The Nonprofit Ethics Survey: Assessing Organizational Culture and Climate

The Nonprofit Ethics Survey: Assessing Organizational Culture and Climate

Audrey Barrett (University of San Diego, USA) and Fred Galloway (University of San Diego, USA)
DOI: 10.4018/978-1-4666-2172-5.ch004
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The Nonprofit Ethics Survey serves as the only empirically supported survey instrument specifically designed for nonprofit organizations to assess their ethical culture. Development of the instrument occurred through the use of principal components analysis conducted on a sample of 530 nonprofit affiliates. The results of the analysis yielded six parsimonious scales integral to assessing nonprofit ethics. To evaluate the internal reliability of each scale a measure of Cronbach’s Alpha was also calculated. The alpha coefficients ranged from 0.86 - 0.94, indicating the survey provides a reliable means of measuring the constructs integral to assessing organizational ethics in nonprofit agencies. The creation of a statistically sound instrument designed for use with nonprofit organizations ensures that nonprofit leaders have the needed tools to accurately self-assess.
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The Nonprofit Ethics Survey serves as the only empirically supported survey instrument developed exclusively for nonprofit organizations to conduct an assessment of their ethical culture. The survey provides an organizational-level evaluation yielding a three-hundred sixty degree view capable of identifying disparities between the ethical practices of members at different levels of the organization (e.g., between board members and line staff). The benefit of the Nonprofit Ethics Survey to nonprofit leaders cannot be overemphasized as ethics and the perception of having an ethical organization are intricately linked to the viability of nonprofit agencies (Gregorian, 2004). This linkage has long been intuitively known; however, the recent sector-wide meltdown in donor giving precipitated by the ethical lapses of a few large nonprofits provides a potent reminder (Light, 2006).

The significance of having a valid and reliable instrument designed specifically for use with nonprofit organizations serves as an additional point needing to be underscored. For example, while the majority of existing work on nonprofit ethics focuses on compliance and resides in the practitioner literature, the introduction of the Nonprofit Ethics Survey will help solve a number of important contemporary assessment problems, including the alignment problem that exists when instruments from the for-profit or governmental sectors are inappropriately used in assessing the ethical health of non-profits (Hansmann, 1980 as cited in Steinberg, 2006; and Steinberg, 2006). While this practice has become increasingly common, a growing body of evidence suggests that the tools and best practices effective in other sectors do not directly translate to the third sector (Lohmann, 2007; Mulligan, 2007; Prewitt, 2006), and more importantly, may cause real harm to the nonprofit and its ability to fulfill its mission. For these varied reasons the presence of an empirically supported instrument in the nonprofit literature serves to fill a long unmet need.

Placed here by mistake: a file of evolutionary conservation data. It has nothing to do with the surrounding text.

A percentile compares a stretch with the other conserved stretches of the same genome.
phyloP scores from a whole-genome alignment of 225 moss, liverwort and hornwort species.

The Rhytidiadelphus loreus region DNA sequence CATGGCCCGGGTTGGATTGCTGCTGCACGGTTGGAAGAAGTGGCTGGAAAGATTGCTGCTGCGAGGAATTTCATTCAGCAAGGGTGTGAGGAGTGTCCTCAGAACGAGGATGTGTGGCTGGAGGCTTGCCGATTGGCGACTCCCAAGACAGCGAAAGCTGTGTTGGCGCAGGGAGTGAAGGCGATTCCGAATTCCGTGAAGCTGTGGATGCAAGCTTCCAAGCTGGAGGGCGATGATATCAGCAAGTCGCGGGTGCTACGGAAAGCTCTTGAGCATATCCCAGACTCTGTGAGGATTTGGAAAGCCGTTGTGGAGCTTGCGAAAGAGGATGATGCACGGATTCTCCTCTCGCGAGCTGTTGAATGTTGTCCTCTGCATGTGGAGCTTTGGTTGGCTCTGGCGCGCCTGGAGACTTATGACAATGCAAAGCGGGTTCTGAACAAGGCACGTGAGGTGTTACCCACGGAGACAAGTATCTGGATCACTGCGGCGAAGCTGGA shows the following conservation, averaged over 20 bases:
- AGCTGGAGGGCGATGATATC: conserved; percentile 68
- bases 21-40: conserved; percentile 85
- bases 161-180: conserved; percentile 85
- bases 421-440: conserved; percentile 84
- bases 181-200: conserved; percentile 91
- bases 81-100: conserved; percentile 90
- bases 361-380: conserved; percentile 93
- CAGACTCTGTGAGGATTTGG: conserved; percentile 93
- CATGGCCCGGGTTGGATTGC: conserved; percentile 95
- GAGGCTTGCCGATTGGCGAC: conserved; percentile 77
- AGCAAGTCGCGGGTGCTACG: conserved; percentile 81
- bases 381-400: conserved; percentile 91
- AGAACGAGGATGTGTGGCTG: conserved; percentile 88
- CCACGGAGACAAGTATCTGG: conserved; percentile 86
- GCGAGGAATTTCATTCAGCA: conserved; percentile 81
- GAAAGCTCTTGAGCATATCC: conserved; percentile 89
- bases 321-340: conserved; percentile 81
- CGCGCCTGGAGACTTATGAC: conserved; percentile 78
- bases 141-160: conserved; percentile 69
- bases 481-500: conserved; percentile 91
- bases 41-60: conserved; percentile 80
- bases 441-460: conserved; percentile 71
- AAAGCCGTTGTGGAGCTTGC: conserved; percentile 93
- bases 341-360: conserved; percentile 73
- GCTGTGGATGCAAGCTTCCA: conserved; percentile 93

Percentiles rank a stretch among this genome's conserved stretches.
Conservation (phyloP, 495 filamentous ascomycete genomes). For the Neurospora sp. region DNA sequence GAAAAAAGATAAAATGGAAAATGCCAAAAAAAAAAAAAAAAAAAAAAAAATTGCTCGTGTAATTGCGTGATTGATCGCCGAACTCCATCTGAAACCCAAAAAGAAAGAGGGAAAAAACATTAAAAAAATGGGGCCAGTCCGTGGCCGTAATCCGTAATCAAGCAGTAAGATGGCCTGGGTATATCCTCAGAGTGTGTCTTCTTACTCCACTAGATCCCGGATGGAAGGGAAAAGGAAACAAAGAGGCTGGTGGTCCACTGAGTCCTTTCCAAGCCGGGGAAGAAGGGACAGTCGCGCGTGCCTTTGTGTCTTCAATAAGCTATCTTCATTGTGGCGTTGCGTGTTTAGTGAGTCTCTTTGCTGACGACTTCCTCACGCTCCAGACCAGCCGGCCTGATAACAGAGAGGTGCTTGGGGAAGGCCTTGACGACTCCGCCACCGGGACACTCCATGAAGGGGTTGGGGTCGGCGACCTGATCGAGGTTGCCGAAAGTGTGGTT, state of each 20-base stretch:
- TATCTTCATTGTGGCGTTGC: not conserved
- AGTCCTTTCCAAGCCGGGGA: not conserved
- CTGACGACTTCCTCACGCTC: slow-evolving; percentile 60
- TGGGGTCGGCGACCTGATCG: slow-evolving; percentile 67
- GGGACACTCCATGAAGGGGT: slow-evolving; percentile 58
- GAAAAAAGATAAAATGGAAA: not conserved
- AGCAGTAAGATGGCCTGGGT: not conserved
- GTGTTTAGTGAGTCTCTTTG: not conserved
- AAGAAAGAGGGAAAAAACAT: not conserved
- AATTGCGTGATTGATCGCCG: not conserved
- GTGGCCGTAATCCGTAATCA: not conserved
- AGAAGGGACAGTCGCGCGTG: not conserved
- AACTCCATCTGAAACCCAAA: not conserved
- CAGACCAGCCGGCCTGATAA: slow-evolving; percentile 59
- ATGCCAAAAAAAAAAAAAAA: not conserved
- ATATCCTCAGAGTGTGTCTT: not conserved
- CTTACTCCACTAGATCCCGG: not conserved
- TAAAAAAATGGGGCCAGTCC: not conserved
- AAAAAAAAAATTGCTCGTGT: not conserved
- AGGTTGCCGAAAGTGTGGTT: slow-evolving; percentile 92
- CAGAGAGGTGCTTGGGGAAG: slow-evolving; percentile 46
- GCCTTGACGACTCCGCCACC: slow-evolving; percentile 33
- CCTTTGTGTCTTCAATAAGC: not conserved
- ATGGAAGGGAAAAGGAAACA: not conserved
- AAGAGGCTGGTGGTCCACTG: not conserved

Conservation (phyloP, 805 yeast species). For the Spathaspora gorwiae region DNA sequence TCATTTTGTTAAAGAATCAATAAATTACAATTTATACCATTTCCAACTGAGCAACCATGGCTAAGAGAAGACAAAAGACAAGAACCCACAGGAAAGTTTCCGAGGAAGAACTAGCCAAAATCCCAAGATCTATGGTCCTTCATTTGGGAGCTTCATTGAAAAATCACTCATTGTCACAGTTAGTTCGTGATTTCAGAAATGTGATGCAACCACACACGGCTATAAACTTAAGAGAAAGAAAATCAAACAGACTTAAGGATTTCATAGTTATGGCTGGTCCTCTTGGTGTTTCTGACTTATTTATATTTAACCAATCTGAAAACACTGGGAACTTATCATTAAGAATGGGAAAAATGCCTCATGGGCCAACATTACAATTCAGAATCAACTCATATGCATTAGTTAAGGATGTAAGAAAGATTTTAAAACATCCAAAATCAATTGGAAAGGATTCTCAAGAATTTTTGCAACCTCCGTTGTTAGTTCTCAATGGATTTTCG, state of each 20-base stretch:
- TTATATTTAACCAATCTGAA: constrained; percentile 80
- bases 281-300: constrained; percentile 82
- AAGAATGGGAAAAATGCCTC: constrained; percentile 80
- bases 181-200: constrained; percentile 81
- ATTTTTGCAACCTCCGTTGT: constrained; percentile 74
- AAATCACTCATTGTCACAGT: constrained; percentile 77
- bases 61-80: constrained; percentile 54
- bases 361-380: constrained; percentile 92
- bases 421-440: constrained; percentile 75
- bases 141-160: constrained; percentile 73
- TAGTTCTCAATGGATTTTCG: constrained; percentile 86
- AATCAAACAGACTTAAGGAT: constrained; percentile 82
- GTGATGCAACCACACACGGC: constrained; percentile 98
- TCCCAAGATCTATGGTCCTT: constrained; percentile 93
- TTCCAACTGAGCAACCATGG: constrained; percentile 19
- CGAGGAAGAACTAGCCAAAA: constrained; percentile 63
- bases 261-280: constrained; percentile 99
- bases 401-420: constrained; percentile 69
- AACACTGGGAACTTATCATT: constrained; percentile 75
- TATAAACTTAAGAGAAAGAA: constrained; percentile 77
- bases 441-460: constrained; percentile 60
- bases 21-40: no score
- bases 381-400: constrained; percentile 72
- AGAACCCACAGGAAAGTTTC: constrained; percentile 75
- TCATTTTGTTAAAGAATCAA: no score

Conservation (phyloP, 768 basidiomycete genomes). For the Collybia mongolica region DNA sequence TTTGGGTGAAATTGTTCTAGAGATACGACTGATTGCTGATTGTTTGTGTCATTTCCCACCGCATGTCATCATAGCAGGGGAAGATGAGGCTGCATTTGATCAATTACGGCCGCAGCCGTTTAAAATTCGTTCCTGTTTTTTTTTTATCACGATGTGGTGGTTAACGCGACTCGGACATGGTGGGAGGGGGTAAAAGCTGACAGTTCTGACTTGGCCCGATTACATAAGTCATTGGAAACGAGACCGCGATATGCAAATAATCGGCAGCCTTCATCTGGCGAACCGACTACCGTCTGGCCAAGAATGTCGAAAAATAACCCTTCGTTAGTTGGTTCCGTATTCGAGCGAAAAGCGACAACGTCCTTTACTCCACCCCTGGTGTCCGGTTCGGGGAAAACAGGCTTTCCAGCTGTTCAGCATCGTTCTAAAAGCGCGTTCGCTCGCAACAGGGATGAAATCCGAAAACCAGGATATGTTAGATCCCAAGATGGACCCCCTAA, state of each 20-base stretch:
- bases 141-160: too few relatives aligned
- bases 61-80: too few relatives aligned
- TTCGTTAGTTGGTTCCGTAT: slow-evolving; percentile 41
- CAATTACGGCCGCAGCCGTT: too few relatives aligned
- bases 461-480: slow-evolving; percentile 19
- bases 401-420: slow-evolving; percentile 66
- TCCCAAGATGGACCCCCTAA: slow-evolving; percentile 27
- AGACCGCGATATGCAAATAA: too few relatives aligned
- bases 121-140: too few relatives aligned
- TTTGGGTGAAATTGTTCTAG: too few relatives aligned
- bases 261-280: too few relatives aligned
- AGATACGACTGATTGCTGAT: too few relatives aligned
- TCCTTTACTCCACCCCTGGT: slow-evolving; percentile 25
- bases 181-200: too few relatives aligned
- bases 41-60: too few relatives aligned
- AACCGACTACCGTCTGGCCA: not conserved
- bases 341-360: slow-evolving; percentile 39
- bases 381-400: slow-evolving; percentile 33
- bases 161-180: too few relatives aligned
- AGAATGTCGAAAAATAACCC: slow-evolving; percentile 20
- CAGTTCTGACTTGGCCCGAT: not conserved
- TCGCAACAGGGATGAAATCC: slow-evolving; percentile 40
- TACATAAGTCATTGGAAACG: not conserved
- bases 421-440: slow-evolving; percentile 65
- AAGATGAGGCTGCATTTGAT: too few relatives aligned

The design of the Nonprofit Ethics Survey as an organizational-level assessment tool facilitates the instruments ability to provide users with a comprehensive picture of ethical health. This serves as critical given that research clearly demonstrates that culture wields a stronger effect over peoples’ actions than policy (Brown & Trevino, 2006; Milgram, 1963, 1974; Hemmelgarn, Glissen, and James, 2006; Seligson & Choi, 2006; Trevino et al., 1998; Zimbardo, 2007), and that the culture of an organization starts with its leadership (Ethics Resource Center, 2008). Thus by making the entire organization the unit of analysis, not solely the senior management or board of directors, a measure of intended culture (the tone the board and senior management intends to set) can be compared to actual culture (the perceptions of ethics at all levels of the organization), illuminating the strengths and weaknesses in ethical culture and current practices.

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